While citizens of Earth live in peace and harmony and resources are in abundance, Belters who live on the asteroid Ceres and mine the ground for resources, are forced to live in a reduced oxygen environment in squalid conditions where water is often rationed.
Citizens of Mars, the original settlers long since dead, harbor resentments at having not been born on Earth.
The show has successfully taken issues that have historically placed humans into conflict with each other - lack of access to basic resources, identity, and colonialism - and shown how we could still be dealing with them hundreds of years into the future.
However, despite dealing with big themes, most action in The Expanse takes place in contained spaces such as spaceships and centers around a few key characters such as Detective Miller, Jim Holden, and UN executive Chrisjen Avasarala. It is important to try to contain your narrative when you are writing and not to get too ambitious.
Pro-tip: Research is also really important when you are writing any dystopian or Sci-Fi film or TV show. You need to create a certain amount of verisimilitude; things must appear true even if they are not, without cramming details in unnecessarily.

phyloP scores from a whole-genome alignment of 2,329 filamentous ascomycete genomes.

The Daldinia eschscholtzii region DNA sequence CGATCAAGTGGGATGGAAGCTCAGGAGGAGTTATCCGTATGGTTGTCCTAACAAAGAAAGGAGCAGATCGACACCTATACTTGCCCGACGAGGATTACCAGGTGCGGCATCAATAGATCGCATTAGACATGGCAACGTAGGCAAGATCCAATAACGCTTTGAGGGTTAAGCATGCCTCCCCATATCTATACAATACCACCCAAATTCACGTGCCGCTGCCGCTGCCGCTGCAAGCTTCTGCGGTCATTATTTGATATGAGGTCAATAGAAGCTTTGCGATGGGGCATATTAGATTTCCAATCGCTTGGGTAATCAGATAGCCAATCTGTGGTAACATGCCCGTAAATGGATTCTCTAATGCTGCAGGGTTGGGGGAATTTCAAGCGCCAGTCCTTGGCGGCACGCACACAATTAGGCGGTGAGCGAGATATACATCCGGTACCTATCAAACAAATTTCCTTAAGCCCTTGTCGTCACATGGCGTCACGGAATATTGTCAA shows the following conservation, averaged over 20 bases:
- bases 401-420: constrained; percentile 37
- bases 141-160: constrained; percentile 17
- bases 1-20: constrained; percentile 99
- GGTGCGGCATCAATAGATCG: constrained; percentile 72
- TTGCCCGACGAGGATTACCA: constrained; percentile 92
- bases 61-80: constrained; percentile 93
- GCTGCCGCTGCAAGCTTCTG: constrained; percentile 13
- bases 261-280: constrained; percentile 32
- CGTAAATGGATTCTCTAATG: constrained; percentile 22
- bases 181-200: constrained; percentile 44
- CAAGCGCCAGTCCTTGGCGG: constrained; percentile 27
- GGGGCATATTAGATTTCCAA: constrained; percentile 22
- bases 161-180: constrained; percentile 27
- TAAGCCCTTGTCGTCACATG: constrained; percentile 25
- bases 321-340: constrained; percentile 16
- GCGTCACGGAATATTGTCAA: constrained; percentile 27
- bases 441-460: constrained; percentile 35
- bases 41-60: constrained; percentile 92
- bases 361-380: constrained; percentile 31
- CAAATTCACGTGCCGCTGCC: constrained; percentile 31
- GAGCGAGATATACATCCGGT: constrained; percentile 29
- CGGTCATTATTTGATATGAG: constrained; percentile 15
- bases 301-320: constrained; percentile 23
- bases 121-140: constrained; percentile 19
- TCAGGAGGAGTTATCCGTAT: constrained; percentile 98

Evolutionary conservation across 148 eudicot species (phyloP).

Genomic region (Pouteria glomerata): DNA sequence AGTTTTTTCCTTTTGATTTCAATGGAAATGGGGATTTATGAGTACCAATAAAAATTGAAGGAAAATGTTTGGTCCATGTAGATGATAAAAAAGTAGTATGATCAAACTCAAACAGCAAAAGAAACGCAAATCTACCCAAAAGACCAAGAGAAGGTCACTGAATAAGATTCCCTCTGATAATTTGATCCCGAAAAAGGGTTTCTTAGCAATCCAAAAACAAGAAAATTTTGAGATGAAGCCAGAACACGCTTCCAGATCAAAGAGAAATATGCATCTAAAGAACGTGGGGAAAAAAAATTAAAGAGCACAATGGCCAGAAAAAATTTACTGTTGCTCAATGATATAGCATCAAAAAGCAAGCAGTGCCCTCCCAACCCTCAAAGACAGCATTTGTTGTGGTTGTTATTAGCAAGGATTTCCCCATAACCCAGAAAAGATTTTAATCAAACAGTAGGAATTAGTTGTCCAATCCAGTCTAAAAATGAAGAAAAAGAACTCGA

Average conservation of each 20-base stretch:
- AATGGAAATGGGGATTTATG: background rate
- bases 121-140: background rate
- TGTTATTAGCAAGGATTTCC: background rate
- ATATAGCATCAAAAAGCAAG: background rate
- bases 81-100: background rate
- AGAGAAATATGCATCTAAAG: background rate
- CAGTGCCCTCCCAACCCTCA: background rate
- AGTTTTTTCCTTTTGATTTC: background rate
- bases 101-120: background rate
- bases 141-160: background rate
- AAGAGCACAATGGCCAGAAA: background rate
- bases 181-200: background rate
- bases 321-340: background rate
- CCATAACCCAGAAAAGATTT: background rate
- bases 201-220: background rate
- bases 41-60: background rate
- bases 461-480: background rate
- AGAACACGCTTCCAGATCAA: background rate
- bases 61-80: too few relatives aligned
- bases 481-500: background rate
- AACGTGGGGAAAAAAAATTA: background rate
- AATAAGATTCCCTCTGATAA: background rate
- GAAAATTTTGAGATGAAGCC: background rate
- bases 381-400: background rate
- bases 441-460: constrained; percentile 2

The level of research and attention to science and technology in The Expanse was enough to impress YouTuber and AstroPhysicist at Oxford University, Dr. Becky, who pointed out that the way gravity is discussed and portrayed in the show is entirely plausible.
If you are writing a dystopian screenplay, it can feel overwhelming since you have an entire universe to construct.
It’s important to remember while new technologies, science, and dark political systems went awol are all part and parcel of the dystopian genre, the characters and the plot are still central elements to a great screenplay and should be your main focus.
You can turn to great dystopian films and novels such as 1984, Brave New World, and The Expanse to get a sense of how they have juggled character, plot, world-building, and research.